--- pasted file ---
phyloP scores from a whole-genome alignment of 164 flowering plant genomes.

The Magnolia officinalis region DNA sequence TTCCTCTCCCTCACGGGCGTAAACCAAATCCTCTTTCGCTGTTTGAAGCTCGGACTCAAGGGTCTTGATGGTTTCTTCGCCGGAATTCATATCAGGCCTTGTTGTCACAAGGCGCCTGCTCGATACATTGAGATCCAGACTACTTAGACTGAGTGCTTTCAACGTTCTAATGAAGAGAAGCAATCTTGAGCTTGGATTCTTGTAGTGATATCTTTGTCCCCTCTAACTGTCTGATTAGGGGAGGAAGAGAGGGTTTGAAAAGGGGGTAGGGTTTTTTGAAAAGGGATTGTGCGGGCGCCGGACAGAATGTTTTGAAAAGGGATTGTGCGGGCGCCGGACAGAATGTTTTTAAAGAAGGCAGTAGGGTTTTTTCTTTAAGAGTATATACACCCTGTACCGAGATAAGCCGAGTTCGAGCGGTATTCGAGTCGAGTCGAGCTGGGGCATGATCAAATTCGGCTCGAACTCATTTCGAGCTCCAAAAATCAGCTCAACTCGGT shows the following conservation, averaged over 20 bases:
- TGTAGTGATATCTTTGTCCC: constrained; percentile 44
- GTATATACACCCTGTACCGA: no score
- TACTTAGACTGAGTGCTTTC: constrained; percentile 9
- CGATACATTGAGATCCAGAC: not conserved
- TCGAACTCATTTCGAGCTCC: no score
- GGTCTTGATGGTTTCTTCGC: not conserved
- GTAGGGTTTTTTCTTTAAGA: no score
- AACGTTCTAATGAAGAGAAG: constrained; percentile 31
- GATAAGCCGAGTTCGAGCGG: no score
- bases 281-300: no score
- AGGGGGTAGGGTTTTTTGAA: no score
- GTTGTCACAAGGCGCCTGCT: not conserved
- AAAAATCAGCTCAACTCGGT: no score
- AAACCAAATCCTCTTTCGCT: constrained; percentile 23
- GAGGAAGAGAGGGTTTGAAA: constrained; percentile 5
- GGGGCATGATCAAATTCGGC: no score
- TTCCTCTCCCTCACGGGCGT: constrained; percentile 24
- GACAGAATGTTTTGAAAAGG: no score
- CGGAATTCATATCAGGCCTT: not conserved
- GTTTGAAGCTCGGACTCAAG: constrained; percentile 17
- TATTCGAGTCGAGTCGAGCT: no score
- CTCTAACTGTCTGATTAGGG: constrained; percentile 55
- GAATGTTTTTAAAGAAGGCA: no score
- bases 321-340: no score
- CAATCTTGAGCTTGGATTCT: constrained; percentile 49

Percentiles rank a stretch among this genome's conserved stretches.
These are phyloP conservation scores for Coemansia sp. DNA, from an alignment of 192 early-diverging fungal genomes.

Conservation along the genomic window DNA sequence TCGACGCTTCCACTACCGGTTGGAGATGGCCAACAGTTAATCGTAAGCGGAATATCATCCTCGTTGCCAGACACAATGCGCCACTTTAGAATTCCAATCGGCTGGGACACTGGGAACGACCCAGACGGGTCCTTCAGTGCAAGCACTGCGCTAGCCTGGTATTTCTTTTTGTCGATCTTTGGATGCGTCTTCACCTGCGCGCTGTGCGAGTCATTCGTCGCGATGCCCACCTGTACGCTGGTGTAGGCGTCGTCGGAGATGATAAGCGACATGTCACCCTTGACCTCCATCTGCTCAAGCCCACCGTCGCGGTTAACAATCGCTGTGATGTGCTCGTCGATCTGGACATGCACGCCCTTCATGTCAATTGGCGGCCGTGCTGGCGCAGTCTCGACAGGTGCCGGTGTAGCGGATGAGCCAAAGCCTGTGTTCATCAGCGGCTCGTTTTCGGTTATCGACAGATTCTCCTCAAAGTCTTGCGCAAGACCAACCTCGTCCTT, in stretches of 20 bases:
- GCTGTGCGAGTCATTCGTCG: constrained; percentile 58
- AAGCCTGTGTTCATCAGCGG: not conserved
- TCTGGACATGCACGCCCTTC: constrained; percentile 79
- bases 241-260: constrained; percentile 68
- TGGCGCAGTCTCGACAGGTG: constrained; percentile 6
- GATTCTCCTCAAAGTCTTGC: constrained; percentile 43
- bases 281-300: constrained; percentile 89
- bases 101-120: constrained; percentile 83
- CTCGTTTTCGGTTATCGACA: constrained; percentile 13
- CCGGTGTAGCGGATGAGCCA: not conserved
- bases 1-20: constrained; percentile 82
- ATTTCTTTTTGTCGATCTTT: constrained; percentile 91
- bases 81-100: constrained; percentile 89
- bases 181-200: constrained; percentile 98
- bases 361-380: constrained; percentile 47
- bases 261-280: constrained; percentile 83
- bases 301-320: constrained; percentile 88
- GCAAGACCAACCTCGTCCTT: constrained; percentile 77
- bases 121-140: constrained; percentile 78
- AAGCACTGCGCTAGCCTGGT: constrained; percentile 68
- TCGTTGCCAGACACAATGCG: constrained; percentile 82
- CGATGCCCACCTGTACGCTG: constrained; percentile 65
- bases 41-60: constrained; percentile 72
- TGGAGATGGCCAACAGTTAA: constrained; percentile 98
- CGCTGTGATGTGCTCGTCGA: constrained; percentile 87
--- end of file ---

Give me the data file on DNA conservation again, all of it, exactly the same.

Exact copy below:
phyloP scores from a whole-genome alignment of 164 flowering plant genomes.

The Magnolia officinalis region DNA sequence TTCCTCTCCCTCACGGGCGTAAACCAAATCCTCTTTCGCTGTTTGAAGCTCGGACTCAAGGGTCTTGATGGTTTCTTCGCCGGAATTCATATCAGGCCTTGTTGTCACAAGGCGCCTGCTCGATACATTGAGATCCAGACTACTTAGACTGAGTGCTTTCAACGTTCTAATGAAGAGAAGCAATCTTGAGCTTGGATTCTTGTAGTGATATCTTTGTCCCCTCTAACTGTCTGATTAGGGGAGGAAGAGAGGGTTTGAAAAGGGGGTAGGGTTTTTTGAAAAGGGATTGTGCGGGCGCCGGACAGAATGTTTTGAAAAGGGATTGTGCGGGCGCCGGACAGAATGTTTTTAAAGAAGGCAGTAGGGTTTTTTCTTTAAGAGTATATACACCCTGTACCGAGATAAGCCGAGTTCGAGCGGTATTCGAGTCGAGTCGAGCTGGGGCATGATCAAATTCGGCTCGAACTCATTTCGAGCTCCAAAAATCAGCTCAACTCGGT shows the following conservation, averaged over 20 bases:
- TGTAGTGATATCTTTGTCCC: constrained; percentile 44
- GTATATACACCCTGTACCGA: no score
- TACTTAGACTGAGTGCTTTC: constrained; percentile 9
- CGATACATTGAGATCCAGAC: not conserved
- TCGAACTCATTTCGAGCTCC: no score
- GGTCTTGATGGTTTCTTCGC: not conserved
- GTAGGGTTTTTTCTTTAAGA: no score
- AACGTTCTAATGAAGAGAAG: constrained; percentile 31
- GATAAGCCGAGTTCGAGCGG: no score
- bases 281-300: no score
- AGGGGGTAGGGTTTTTTGAA: no score
- GTTGTCACAAGGCGCCTGCT: not conserved
- AAAAATCAGCTCAACTCGGT: no score
- AAACCAAATCCTCTTTCGCT: constrained; percentile 23
- GAGGAAGAGAGGGTTTGAAA: constrained; percentile 5
- GGGGCATGATCAAATTCGGC: no score
- TTCCTCTCCCTCACGGGCGT: constrained; percentile 24
- GACAGAATGTTTTGAAAAGG: no score
- CGGAATTCATATCAGGCCTT: not conserved
- GTTTGAAGCTCGGACTCAAG: constrained; percentile 17
- TATTCGAGTCGAGTCGAGCT: no score
- CTCTAACTGTCTGATTAGGG: constrained; percentile 55
- GAATGTTTTTAAAGAAGGCA: no score
- bases 321-340: no score
- CAATCTTGAGCTTGGATTCT: constrained; percentile 49

Percentiles rank a stretch among this genome's conserved stretches.
These are phyloP conservation scores for Coemansia sp. DNA, from an alignment of 192 early-diverging fungal genomes.

Conservation along the genomic window DNA sequence TCGACGCTTCCACTACCGGTTGGAGATGGCCAACAGTTAATCGTAAGCGGAATATCATCCTCGTTGCCAGACACAATGCGCCACTTTAGAATTCCAATCGGCTGGGACACTGGGAACGACCCAGACGGGTCCTTCAGTGCAAGCACTGCGCTAGCCTGGTATTTCTTTTTGTCGATCTTTGGATGCGTCTTCACCTGCGCGCTGTGCGAGTCATTCGTCGCGATGCCCACCTGTACGCTGGTGTAGGCGTCGTCGGAGATGATAAGCGACATGTCACCCTTGACCTCCATCTGCTCAAGCCCACCGTCGCGGTTAACAATCGCTGTGATGTGCTCGTCGATCTGGACATGCACGCCCTTCATGTCAATTGGCGGCCGTGCTGGCGCAGTCTCGACAGGTGCCGGTGTAGCGGATGAGCCAAAGCCTGTGTTCATCAGCGGCTCGTTTTCGGTTATCGACAGATTCTCCTCAAAGTCTTGCGCAAGACCAACCTCGTCCTT, in stretches of 20 bases:
- GCTGTGCGAGTCATTCGTCG: constrained; percentile 58
- AAGCCTGTGTTCATCAGCGG: not conserved
- TCTGGACATGCACGCCCTTC: constrained; percentile 79
- bases 241-260: constrained; percentile 68
- TGGCGCAGTCTCGACAGGTG: constrained; percentile 6
- GATTCTCCTCAAAGTCTTGC: constrained; percentile 43
- bases 281-300: constrained; percentile 89
- bases 101-120: constrained; percentile 83
- CTCGTTTTCGGTTATCGACA: constrained; percentile 13
- CCGGTGTAGCGGATGAGCCA: not conserved
- bases 1-20: constrained; percentile 82
- ATTTCTTTTTGTCGATCTTT: constrained; percentile 91
- bases 81-100: constrained; percentile 89
- bases 181-200: constrained; percentile 98
- bases 361-380: constrained; percentile 47
- bases 261-280: constrained; percentile 83
- bases 301-320: constrained; percentile 88
- GCAAGACCAACCTCGTCCTT: constrained; percentile 77
- bases 121-140: constrained; percentile 78
- AAGCACTGCGCTAGCCTGGT: constrained; percentile 68
- TCGTTGCCAGACACAATGCG: constrained; percentile 82
- CGATGCCCACCTGTACGCTG: constrained; percentile 65
- bases 41-60: constrained; percentile 72
- TGGAGATGGCCAACAGTTAA: constrained; percentile 98
- CGCTGTGATGTGCTCGTCGA: constrained; percentile 87